Militants have increasingly targeted police and the military with bombings and shootings. A day earlier, an Al Qaeda-inspired group that claimed previous attacks released an audio message warning police and soldiers they will be targeted in a wave of violence unless they defect.

But authorities have accused the Brotherhood of being behind the violence, designating it as a terrorist organisation.

The Brotherhood has denied the accusation and yesterday condemned the latest attacks.

The office of interim president Adly Mansour said after yesterday’s attacks that it was determined to “uproot terrorism” and said it could be forced to take “exceptional measures”.

The violence began about 6.30am when a vehicle packed with explosives went off outside the police headquarters in the centre of the Cairo, killing at least four people and sending billows of black smoke into the sky. The health ministry said four policemen were killed and nearly 50 people wounded.

Several police officers sat on the sidewalk weeping outside the building as ambulances rushed in. A blanket covered a corpse on the ground.

The blast dug a deep crater into the pavement, and the street was littered with vehicle parts, shattered glass, bricks and stones. The seven-story facade of the security headquarters was wrecked, with air conditioning units dangling from broken windows. A nearby courthouse and shops were also damaged.

Authorities initially said the attack was a suicide bombing, but later investigations suggested the bombers may have escaped before the blast. Security officials said that three to five people pulled up to the headquarters in two vehicles – a car and a pickup truck loaded with explosives.

The truck’s drivers appeared to have fled in the second car before detonating the truck by remote control.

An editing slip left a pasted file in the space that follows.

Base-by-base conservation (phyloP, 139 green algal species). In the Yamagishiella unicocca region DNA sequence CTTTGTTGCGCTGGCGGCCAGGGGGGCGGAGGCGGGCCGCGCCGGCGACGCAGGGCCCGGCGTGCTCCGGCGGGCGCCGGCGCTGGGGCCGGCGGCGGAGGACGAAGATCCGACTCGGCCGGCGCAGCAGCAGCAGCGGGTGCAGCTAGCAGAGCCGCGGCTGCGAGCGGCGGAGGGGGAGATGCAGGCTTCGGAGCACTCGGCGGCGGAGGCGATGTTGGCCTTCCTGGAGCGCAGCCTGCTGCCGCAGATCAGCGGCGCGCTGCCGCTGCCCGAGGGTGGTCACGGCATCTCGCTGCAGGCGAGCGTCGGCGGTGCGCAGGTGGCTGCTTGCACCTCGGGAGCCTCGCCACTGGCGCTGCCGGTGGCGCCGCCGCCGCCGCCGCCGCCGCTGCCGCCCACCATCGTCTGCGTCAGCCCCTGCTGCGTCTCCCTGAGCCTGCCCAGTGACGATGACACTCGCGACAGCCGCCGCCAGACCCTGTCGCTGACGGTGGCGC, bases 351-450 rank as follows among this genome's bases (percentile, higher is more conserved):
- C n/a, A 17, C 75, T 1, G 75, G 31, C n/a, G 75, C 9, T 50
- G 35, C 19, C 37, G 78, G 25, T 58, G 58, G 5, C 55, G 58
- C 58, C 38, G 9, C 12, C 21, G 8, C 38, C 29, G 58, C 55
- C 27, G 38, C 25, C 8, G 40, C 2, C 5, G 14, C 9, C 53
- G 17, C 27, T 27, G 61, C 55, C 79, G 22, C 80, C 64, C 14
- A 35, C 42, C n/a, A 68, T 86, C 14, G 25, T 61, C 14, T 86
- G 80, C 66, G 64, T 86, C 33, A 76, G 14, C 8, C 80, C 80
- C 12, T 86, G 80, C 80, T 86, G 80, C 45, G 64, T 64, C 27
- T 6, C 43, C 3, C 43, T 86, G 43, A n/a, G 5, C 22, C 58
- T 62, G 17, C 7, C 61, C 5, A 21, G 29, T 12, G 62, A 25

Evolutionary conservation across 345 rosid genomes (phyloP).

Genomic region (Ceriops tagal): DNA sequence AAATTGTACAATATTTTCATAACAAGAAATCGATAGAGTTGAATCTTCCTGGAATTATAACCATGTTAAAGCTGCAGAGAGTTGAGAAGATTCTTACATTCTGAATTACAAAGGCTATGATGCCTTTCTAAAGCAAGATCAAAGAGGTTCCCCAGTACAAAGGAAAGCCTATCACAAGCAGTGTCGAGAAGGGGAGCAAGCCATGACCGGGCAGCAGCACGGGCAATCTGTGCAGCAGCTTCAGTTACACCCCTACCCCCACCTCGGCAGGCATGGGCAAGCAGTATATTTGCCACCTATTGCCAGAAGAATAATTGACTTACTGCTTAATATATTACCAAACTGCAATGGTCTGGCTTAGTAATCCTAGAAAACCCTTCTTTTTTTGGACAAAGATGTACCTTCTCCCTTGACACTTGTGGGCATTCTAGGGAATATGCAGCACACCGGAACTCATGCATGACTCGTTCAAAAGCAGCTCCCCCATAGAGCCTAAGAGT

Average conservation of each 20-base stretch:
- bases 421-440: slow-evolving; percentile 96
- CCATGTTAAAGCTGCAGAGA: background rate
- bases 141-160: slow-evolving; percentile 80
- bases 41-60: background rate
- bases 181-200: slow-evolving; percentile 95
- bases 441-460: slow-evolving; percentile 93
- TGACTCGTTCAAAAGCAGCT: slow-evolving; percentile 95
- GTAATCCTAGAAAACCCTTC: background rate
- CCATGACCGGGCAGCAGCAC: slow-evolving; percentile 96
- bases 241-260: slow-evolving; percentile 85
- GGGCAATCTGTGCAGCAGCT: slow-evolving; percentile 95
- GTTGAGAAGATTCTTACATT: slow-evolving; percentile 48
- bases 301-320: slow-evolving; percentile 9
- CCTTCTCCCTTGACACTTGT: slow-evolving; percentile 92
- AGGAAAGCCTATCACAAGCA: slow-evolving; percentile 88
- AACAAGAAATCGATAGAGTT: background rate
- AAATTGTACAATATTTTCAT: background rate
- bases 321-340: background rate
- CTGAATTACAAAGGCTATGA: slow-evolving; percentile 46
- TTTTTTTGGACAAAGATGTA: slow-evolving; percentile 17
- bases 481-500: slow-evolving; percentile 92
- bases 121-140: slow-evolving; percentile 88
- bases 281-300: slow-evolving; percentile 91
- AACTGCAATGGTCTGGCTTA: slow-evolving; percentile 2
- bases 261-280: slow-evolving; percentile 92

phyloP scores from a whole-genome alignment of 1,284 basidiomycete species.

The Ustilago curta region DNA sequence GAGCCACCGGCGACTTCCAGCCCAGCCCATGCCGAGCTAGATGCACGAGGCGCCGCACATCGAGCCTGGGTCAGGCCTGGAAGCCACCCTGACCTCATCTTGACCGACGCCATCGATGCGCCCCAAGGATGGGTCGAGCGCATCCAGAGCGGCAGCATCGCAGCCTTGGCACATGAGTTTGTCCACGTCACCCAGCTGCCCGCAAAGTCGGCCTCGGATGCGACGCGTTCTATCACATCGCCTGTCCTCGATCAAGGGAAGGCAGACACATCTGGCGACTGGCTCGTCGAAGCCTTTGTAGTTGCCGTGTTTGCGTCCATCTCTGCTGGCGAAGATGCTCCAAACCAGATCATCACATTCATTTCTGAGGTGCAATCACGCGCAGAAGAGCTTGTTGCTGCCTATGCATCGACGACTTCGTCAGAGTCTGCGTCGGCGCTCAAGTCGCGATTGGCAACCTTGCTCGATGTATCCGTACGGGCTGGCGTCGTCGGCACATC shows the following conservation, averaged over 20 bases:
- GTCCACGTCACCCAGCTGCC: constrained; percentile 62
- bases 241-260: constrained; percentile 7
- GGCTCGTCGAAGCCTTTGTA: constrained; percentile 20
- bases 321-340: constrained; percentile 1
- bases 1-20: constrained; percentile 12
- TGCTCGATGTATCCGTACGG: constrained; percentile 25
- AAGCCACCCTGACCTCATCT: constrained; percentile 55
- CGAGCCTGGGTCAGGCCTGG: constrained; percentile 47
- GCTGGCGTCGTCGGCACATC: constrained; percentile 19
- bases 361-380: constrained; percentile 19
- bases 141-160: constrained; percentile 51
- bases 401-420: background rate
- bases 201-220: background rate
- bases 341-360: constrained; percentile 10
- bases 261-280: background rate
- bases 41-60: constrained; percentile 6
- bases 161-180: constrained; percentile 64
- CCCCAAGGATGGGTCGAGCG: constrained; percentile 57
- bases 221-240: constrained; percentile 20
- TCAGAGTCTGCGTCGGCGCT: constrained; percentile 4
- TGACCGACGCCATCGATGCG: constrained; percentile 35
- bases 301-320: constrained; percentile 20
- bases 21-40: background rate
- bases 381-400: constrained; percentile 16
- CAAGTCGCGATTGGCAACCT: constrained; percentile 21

Abdullah El Sayyed, 26, a salesman who lives behind the headquarters, said he was woken up by the blast, followed by heavy gunfire. He described policemen in panic.

“They were devastated. They were firing their guns in panic as if to call for rescue,” he said. He added that he planned to return to his home village in Fayoum south of Cairo because he no longer felt safe. “It’s not worth it anymore to stay here. Every day I ride the metro and go past here.”

About two hours later, another bomb struck a police car on patrol near a metro station in the Dokki district on the other side of the Nile, killing one person and wounding eight others.

A third, smaller blast targeted the Talbiya police station about four kilometres from the Giza pyramids but caused no casualties.

The fourth blast took place two hours later, killing a person near a cinema in the same neighbourhood.

Ahmed Ghaith, a retired army officer who witnessed the third blast, said he was waiting for a bus when the blast tore down an advertisement placard and dirt spread everywhere.

“No one killed or injured, not even a cat. We know ... they will get nothing at the end,” he said, blaming the Brotherhood.

The violence comes as both the Brotherhood and military supporters are gearing up for rallies today, three years to the day that protesters first took to the streets in the 18-day uprising the brought down Mr Mubarak.

Islamists are trying to use the anniversary to build momentum in their campaign of protests. Military supporters, in turn, aim to show broad popular support for the government and Gen El Sisi.

The most prominent previous attacks were a failed assassination attempt on the interior minister in Cairo in September and the December suicide car bombing that targeted a security headquarters in the Nile Delta city of Mansoura, leaving 15 dead.

Ansar Beit Al Maqdis has claimed responsibility for most of the attacks, saying they aimed to avenge the killings of Mr Morsi’s supporters during a crackdown.

* Reporting by Associated Press and Agence France-Presse